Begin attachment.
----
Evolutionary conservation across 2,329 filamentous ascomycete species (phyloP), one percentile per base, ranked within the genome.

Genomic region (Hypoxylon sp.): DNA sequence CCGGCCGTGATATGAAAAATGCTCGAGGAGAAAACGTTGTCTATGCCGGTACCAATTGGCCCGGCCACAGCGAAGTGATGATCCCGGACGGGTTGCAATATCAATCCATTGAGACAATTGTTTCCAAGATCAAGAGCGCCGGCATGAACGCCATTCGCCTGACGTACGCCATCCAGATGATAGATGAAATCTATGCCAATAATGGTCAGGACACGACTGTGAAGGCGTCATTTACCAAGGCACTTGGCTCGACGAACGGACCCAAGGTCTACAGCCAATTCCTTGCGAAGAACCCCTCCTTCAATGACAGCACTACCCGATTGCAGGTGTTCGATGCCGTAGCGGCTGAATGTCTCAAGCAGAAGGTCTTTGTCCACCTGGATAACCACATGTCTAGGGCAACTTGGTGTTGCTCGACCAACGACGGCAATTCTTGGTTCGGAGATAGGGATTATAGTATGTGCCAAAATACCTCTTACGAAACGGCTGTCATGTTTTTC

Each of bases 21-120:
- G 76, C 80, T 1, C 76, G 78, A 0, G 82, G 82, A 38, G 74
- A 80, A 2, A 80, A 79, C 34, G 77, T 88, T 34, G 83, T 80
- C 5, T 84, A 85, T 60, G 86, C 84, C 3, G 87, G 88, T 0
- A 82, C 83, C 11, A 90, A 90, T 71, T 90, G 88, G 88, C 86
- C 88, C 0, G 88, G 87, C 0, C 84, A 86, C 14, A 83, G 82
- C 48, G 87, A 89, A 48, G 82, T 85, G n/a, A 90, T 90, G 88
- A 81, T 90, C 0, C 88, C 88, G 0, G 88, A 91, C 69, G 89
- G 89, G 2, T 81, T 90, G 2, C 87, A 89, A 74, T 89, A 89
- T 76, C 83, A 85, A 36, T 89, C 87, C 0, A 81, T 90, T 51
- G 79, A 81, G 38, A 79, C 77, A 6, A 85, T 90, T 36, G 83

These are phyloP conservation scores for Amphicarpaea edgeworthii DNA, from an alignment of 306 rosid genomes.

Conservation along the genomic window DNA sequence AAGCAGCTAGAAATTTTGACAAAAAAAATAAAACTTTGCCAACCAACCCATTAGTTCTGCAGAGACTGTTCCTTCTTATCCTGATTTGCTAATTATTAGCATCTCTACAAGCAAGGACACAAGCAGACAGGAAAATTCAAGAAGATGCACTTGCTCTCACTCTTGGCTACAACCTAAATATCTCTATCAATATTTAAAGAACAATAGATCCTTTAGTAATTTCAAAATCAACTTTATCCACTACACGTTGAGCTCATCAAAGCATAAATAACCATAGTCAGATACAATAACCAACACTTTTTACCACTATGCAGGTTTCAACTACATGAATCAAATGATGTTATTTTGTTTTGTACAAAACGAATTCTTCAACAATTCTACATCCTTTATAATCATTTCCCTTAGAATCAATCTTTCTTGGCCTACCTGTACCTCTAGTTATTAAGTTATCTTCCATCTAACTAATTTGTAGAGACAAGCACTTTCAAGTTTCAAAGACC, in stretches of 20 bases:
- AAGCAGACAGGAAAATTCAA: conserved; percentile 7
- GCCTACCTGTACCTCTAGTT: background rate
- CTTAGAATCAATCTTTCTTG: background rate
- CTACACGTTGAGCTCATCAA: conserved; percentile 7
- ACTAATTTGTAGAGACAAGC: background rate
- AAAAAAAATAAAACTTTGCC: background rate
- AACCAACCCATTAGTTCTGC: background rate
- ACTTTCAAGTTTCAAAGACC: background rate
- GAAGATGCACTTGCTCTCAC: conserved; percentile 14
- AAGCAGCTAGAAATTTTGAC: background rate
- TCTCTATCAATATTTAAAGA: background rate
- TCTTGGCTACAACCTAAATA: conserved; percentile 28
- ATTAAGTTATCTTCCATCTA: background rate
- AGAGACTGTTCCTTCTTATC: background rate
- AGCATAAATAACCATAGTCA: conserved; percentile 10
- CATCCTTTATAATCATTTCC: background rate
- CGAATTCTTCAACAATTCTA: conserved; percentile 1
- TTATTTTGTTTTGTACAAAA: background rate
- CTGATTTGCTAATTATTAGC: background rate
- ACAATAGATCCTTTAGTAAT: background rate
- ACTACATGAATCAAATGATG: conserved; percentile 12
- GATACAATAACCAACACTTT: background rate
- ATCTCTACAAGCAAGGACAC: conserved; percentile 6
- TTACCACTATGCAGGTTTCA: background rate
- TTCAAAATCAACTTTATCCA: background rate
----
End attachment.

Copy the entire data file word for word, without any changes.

Evolutionary conservation across 2,329 filamentous ascomycete species (phyloP), one percentile per base, ranked within the genome.

Genomic region (Hypoxylon sp.): DNA sequence CCGGCCGTGATATGAAAAATGCTCGAGGAGAAAACGTTGTCTATGCCGGTACCAATTGGCCCGGCCACAGCGAAGTGATGATCCCGGACGGGTTGCAATATCAATCCATTGAGACAATTGTTTCCAAGATCAAGAGCGCCGGCATGAACGCCATTCGCCTGACGTACGCCATCCAGATGATAGATGAAATCTATGCCAATAATGGTCAGGACACGACTGTGAAGGCGTCATTTACCAAGGCACTTGGCTCGACGAACGGACCCAAGGTCTACAGCCAATTCCTTGCGAAGAACCCCTCCTTCAATGACAGCACTACCCGATTGCAGGTGTTCGATGCCGTAGCGGCTGAATGTCTCAAGCAGAAGGTCTTTGTCCACCTGGATAACCACATGTCTAGGGCAACTTGGTGTTGCTCGACCAACGACGGCAATTCTTGGTTCGGAGATAGGGATTATAGTATGTGCCAAAATACCTCTTACGAAACGGCTGTCATGTTTTTC

Each of bases 21-120:
- G 76, C 80, T 1, C 76, G 78, A 0, G 82, G 82, A 38, G 74
- A 80, A 2, A 80, A 79, C 34, G 77, T 88, T 34, G 83, T 80
- C 5, T 84, A 85, T 60, G 86, C 84, C 3, G 87, G 88, T 0
- A 82, C 83, C 11, A 90, A 90, T 71, T 90, G 88, G 88, C 86
- C 88, C 0, G 88, G 87, C 0, C 84, A 86, C 14, A 83, G 82
- C 48, G 87, A 89, A 48, G 82, T 85, G n/a, A 90, T 90, G 88
- A 81, T 90, C 0, C 88, C 88, G 0, G 88, A 91, C 69, G 89
- G 89, G 2, T 81, T 90, G 2, C 87, A 89, A 74, T 89, A 89
- T 76, C 83, A 85, A 36, T 89, C 87, C 0, A 81, T 90, T 51
- G 79, A 81, G 38, A 79, C 77, A 6, A 85, T 90, T 36, G 83

These are phyloP conservation scores for Amphicarpaea edgeworthii DNA, from an alignment of 306 rosid genomes.

Conservation along the genomic window DNA sequence AAGCAGCTAGAAATTTTGACAAAAAAAATAAAACTTTGCCAACCAACCCATTAGTTCTGCAGAGACTGTTCCTTCTTATCCTGATTTGCTAATTATTAGCATCTCTACAAGCAAGGACACAAGCAGACAGGAAAATTCAAGAAGATGCACTTGCTCTCACTCTTGGCTACAACCTAAATATCTCTATCAATATTTAAAGAACAATAGATCCTTTAGTAATTTCAAAATCAACTTTATCCACTACACGTTGAGCTCATCAAAGCATAAATAACCATAGTCAGATACAATAACCAACACTTTTTACCACTATGCAGGTTTCAACTACATGAATCAAATGATGTTATTTTGTTTTGTACAAAACGAATTCTTCAACAATTCTACATCCTTTATAATCATTTCCCTTAGAATCAATCTTTCTTGGCCTACCTGTACCTCTAGTTATTAAGTTATCTTCCATCTAACTAATTTGTAGAGACAAGCACTTTCAAGTTTCAAAGACC, in stretches of 20 bases:
- AAGCAGACAGGAAAATTCAA: conserved; percentile 7
- GCCTACCTGTACCTCTAGTT: background rate
- CTTAGAATCAATCTTTCTTG: background rate
- CTACACGTTGAGCTCATCAA: conserved; percentile 7
- ACTAATTTGTAGAGACAAGC: background rate
- AAAAAAAATAAAACTTTGCC: background rate
- AACCAACCCATTAGTTCTGC: background rate
- ACTTTCAAGTTTCAAAGACC: background rate
- GAAGATGCACTTGCTCTCAC: conserved; percentile 14
- AAGCAGCTAGAAATTTTGAC: background rate
- TCTCTATCAATATTTAAAGA: background rate
- TCTTGGCTACAACCTAAATA: conserved; percentile 28
- ATTAAGTTATCTTCCATCTA: background rate
- AGAGACTGTTCCTTCTTATC: background rate
- AGCATAAATAACCATAGTCA: conserved; percentile 10
- CATCCTTTATAATCATTTCC: background rate
- CGAATTCTTCAACAATTCTA: conserved; percentile 1
- TTATTTTGTTTTGTACAAAA: background rate
- CTGATTTGCTAATTATTAGC: background rate
- ACAATAGATCCTTTAGTAAT: background rate
- ACTACATGAATCAAATGATG: conserved; percentile 12
- GATACAATAACCAACACTTT: background rate
- ATCTCTACAAGCAAGGACAC: conserved; percentile 6
- TTACCACTATGCAGGTTTCA: background rate
- TTCAAAATCAACTTTATCCA: background rate